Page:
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Understanding the weak base NH3 in water - please help.
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Feb21-14, 10:34 AM
Hi i have a general question concerning the behavior of a weak base NH3 in water.
If we have a reaction between a weak base and water
NH3 + H2O = NH4(+) + OH(-)
NH3 is a weak base with respect to the base ,OH(-), produced from water. This means that the lone pair of OH(-) will Attack a high procentage of the NH4+ that NH3 want’s to produce from water.
Is it correctly assumed that the weak base NH3 is actually competing against 2 bases in a water solution: It’s competing against OH because OH reacts with NH4+ but it also competes aginst water, because the following equilibrium must be true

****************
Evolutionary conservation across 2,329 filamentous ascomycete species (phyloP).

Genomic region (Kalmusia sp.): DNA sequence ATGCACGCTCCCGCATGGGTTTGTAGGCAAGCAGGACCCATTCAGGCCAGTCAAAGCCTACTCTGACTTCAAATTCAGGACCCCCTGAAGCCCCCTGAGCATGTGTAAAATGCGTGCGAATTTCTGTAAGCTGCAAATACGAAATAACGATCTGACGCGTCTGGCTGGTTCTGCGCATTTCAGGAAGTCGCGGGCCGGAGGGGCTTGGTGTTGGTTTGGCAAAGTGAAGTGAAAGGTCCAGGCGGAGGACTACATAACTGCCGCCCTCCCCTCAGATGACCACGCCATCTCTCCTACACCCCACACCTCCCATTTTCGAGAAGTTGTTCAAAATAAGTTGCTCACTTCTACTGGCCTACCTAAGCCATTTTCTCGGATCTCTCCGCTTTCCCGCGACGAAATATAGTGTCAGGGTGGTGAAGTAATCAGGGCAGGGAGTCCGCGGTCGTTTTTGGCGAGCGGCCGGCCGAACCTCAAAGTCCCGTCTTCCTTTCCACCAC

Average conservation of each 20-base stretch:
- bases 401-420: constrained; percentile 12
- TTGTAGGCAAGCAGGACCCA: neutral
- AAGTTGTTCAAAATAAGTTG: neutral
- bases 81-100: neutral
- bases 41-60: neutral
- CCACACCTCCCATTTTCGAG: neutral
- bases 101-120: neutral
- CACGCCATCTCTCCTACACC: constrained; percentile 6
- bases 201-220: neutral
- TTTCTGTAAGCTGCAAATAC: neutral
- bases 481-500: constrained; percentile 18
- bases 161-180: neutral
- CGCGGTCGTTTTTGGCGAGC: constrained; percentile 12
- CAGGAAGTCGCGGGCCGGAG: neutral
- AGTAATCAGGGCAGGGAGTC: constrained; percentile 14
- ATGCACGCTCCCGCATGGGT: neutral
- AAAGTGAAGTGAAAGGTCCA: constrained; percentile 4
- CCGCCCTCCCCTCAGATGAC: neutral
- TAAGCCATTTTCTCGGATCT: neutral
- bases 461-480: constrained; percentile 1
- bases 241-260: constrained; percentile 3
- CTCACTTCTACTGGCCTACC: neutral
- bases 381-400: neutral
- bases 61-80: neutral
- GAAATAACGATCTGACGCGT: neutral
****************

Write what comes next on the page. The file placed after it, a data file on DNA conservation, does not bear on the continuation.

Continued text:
NH4+ + H2O = H3O(+) + NH3
So actually NH4+ reacts with OH and H2O to form NH3…Correct?
A last question:
Is OH(-) a more reactive base than water? For instance if we have put a weak acid into water, would the OH(-) produced from waters autoinoization reaction prefer to attack the weak acid more than water itself?
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